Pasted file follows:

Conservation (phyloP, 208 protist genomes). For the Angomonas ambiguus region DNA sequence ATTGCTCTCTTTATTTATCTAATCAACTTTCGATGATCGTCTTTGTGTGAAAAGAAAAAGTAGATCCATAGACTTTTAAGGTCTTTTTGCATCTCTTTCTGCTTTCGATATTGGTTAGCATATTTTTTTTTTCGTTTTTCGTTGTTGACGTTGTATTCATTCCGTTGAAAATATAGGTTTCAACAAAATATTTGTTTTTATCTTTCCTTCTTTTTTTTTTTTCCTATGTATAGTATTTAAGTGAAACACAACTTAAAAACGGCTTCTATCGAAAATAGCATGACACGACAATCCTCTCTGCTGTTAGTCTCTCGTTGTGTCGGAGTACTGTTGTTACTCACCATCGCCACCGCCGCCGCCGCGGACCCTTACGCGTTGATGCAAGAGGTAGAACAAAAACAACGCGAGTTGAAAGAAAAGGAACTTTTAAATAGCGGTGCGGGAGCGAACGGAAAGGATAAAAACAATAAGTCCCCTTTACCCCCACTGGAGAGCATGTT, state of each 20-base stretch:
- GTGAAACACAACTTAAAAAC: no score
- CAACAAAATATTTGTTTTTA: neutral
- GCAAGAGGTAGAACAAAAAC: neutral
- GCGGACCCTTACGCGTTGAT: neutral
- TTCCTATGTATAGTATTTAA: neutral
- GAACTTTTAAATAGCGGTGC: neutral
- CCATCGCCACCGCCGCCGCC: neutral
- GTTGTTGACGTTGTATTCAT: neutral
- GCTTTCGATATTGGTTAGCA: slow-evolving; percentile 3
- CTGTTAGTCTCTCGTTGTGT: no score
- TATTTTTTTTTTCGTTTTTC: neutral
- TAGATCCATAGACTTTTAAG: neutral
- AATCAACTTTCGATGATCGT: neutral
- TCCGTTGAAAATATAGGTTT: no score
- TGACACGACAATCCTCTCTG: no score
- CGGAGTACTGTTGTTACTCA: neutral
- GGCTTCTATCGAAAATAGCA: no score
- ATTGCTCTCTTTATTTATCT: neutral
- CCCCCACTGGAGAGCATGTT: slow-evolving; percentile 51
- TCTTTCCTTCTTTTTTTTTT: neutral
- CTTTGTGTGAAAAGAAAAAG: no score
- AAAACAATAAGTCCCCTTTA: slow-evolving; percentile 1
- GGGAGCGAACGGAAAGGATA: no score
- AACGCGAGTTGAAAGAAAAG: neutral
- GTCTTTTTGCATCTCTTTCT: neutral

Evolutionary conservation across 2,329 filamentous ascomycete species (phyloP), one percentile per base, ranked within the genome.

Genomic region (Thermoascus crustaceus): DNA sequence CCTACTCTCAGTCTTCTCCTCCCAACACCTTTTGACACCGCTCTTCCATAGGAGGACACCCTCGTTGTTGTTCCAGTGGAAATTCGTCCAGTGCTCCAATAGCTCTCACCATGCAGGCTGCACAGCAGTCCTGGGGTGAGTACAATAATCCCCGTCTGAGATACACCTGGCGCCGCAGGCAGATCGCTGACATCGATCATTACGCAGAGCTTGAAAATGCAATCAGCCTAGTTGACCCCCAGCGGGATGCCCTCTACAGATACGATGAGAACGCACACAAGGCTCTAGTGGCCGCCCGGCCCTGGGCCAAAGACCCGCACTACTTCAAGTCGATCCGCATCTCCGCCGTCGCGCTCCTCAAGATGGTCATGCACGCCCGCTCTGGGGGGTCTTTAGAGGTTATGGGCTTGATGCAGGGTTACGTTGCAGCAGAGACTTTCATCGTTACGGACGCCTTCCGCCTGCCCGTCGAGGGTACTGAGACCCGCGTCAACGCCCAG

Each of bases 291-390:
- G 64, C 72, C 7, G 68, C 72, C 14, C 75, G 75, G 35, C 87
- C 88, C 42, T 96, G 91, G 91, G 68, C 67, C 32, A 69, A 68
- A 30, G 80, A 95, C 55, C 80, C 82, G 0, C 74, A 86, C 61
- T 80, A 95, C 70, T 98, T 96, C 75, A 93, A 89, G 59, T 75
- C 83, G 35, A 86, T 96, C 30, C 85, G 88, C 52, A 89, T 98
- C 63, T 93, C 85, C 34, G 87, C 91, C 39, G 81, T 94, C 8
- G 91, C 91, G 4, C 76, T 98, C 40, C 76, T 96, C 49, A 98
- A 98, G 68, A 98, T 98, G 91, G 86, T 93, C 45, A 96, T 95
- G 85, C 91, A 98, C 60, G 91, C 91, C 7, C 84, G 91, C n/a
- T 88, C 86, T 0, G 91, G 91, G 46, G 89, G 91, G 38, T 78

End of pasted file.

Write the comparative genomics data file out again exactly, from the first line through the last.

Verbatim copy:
Conservation (phyloP, 208 protist genomes). For the Angomonas ambiguus region DNA sequence ATTGCTCTCTTTATTTATCTAATCAACTTTCGATGATCGTCTTTGTGTGAAAAGAAAAAGTAGATCCATAGACTTTTAAGGTCTTTTTGCATCTCTTTCTGCTTTCGATATTGGTTAGCATATTTTTTTTTTCGTTTTTCGTTGTTGACGTTGTATTCATTCCGTTGAAAATATAGGTTTCAACAAAATATTTGTTTTTATCTTTCCTTCTTTTTTTTTTTTCCTATGTATAGTATTTAAGTGAAACACAACTTAAAAACGGCTTCTATCGAAAATAGCATGACACGACAATCCTCTCTGCTGTTAGTCTCTCGTTGTGTCGGAGTACTGTTGTTACTCACCATCGCCACCGCCGCCGCCGCGGACCCTTACGCGTTGATGCAAGAGGTAGAACAAAAACAACGCGAGTTGAAAGAAAAGGAACTTTTAAATAGCGGTGCGGGAGCGAACGGAAAGGATAAAAACAATAAGTCCCCTTTACCCCCACTGGAGAGCATGTT, state of each 20-base stretch:
- GTGAAACACAACTTAAAAAC: no score
- CAACAAAATATTTGTTTTTA: neutral
- GCAAGAGGTAGAACAAAAAC: neutral
- GCGGACCCTTACGCGTTGAT: neutral
- TTCCTATGTATAGTATTTAA: neutral
- GAACTTTTAAATAGCGGTGC: neutral
- CCATCGCCACCGCCGCCGCC: neutral
- GTTGTTGACGTTGTATTCAT: neutral
- GCTTTCGATATTGGTTAGCA: slow-evolving; percentile 3
- CTGTTAGTCTCTCGTTGTGT: no score
- TATTTTTTTTTTCGTTTTTC: neutral
- TAGATCCATAGACTTTTAAG: neutral
- AATCAACTTTCGATGATCGT: neutral
- TCCGTTGAAAATATAGGTTT: no score
- TGACACGACAATCCTCTCTG: no score
- CGGAGTACTGTTGTTACTCA: neutral
- GGCTTCTATCGAAAATAGCA: no score
- ATTGCTCTCTTTATTTATCT: neutral
- CCCCCACTGGAGAGCATGTT: slow-evolving; percentile 51
- TCTTTCCTTCTTTTTTTTTT: neutral
- CTTTGTGTGAAAAGAAAAAG: no score
- AAAACAATAAGTCCCCTTTA: slow-evolving; percentile 1
- GGGAGCGAACGGAAAGGATA: no score
- AACGCGAGTTGAAAGAAAAG: neutral
- GTCTTTTTGCATCTCTTTCT: neutral

Evolutionary conservation across 2,329 filamentous ascomycete species (phyloP), one percentile per base, ranked within the genome.

Genomic region (Thermoascus crustaceus): DNA sequence CCTACTCTCAGTCTTCTCCTCCCAACACCTTTTGACACCGCTCTTCCATAGGAGGACACCCTCGTTGTTGTTCCAGTGGAAATTCGTCCAGTGCTCCAATAGCTCTCACCATGCAGGCTGCACAGCAGTCCTGGGGTGAGTACAATAATCCCCGTCTGAGATACACCTGGCGCCGCAGGCAGATCGCTGACATCGATCATTACGCAGAGCTTGAAAATGCAATCAGCCTAGTTGACCCCCAGCGGGATGCCCTCTACAGATACGATGAGAACGCACACAAGGCTCTAGTGGCCGCCCGGCCCTGGGCCAAAGACCCGCACTACTTCAAGTCGATCCGCATCTCCGCCGTCGCGCTCCTCAAGATGGTCATGCACGCCCGCTCTGGGGGGTCTTTAGAGGTTATGGGCTTGATGCAGGGTTACGTTGCAGCAGAGACTTTCATCGTTACGGACGCCTTCCGCCTGCCCGTCGAGGGTACTGAGACCCGCGTCAACGCCCAG

Each of bases 291-390:
- G 64, C 72, C 7, G 68, C 72, C 14, C 75, G 75, G 35, C 87
- C 88, C 42, T 96, G 91, G 91, G 68, C 67, C 32, A 69, A 68
- A 30, G 80, A 95, C 55, C 80, C 82, G 0, C 74, A 86, C 61
- T 80, A 95, C 70, T 98, T 96, C 75, A 93, A 89, G 59, T 75
- C 83, G 35, A 86, T 96, C 30, C 85, G 88, C 52, A 89, T 98
- C 63, T 93, C 85, C 34, G 87, C 91, C 39, G 81, T 94, C 8
- G 91, C 91, G 4, C 76, T 98, C 40, C 76, T 96, C 49, A 98
- A 98, G 68, A 98, T 98, G 91, G 86, T 93, C 45, A 96, T 95
- G 85, C 91, A 98, C 60, G 91, C 91, C 7, C 84, G 91, C n/a
- T 88, C 86, T 0, G 91, G 91, G 46, G 89, G 91, G 38, T 78